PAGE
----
One in 500 koi born are keepers ( tategoi to tatehita even). From there, tateshita can be divided into chosen jumbos and pattern fish ( finishing males). Then you have a higher grade fish that also can be sold for show, pattern or as a result of forced grow out. All this really requires a consumer and serious collector to be on their toes and to understand what it is that they are looking at. This takes experience and this is why koi is the ultimate school of hard knocks.
    The Brit's have an all wise and all telling expression when disappointment follows a purchase- " well, that's 'koi' ".

    The fish PPP has posted is a photo shopped fish and possible male. It is a good grade. But it is not 'tategoi' within the context of PPP's expectations. In other words, this is not a tategoi for 97 cm. But still, it is a good fish with a good show pattern. I'd buy this fish for enjoyment over the next 3 to for years.

    For comparison, here is a true nisai tategoi. Compare body structure of a fish that has potential to grow large Vs a fish that has been force grown. And then compare skin type for fish this age for each of the fish --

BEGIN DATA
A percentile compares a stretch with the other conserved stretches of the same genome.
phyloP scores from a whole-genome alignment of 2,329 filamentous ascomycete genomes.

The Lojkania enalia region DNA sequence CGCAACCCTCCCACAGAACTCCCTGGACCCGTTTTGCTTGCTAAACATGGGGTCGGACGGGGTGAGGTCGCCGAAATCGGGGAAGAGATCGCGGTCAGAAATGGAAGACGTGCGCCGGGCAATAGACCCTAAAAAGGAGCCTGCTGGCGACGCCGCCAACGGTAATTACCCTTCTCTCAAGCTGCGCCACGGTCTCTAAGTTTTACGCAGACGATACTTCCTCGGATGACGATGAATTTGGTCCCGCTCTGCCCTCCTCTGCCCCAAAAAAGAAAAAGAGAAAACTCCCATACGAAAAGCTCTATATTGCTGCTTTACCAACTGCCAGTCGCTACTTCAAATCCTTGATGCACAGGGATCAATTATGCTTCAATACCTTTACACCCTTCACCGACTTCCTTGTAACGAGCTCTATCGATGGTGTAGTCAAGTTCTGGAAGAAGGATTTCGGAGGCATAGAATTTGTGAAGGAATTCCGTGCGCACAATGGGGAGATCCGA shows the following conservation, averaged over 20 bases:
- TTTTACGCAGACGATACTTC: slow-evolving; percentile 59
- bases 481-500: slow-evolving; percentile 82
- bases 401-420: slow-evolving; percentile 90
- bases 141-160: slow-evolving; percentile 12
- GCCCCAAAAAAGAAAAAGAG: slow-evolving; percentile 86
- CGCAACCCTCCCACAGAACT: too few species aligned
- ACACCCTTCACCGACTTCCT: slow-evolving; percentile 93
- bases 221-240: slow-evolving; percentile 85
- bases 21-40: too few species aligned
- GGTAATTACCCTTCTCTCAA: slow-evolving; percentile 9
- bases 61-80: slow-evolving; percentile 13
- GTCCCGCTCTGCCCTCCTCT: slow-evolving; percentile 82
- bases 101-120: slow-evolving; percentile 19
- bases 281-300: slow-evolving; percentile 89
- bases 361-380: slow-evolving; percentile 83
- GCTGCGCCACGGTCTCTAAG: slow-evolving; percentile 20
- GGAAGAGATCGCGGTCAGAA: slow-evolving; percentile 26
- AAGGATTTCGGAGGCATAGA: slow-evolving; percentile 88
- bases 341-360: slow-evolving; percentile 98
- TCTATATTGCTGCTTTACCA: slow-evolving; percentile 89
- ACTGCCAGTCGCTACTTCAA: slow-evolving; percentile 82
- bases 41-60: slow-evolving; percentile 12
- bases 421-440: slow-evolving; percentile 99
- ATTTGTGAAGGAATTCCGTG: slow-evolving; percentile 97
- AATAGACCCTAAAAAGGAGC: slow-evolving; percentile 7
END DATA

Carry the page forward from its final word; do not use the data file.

Again, sorry if I offend. Its always a hard call giving news over the Internet.
    Attached Thumbnails Attached Thumbnails Matsue Takigawa Kohaku for critique-truetategoi.jpg  

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    Daihonmei dick benbow's Avatar
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    Jim, I think we all value your opinion and knowledge. To have you not continue to teach would be to deprive us all. I know we all value your sensitivity to people's feelings but again if we ask, what good would it do us to withhold what we need to learn from......

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    ppp
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    Aquitori,

    You may be right about Sensuke. There's so much confusion brought about by similar names and I'm still fumbling around and learning.


    Jim,

    No offence taken at all. The whole idea of posting on this board is to hear comments from people like you who have far far more experience than myself. The fish was guaranteed female, so would your comments differ at all?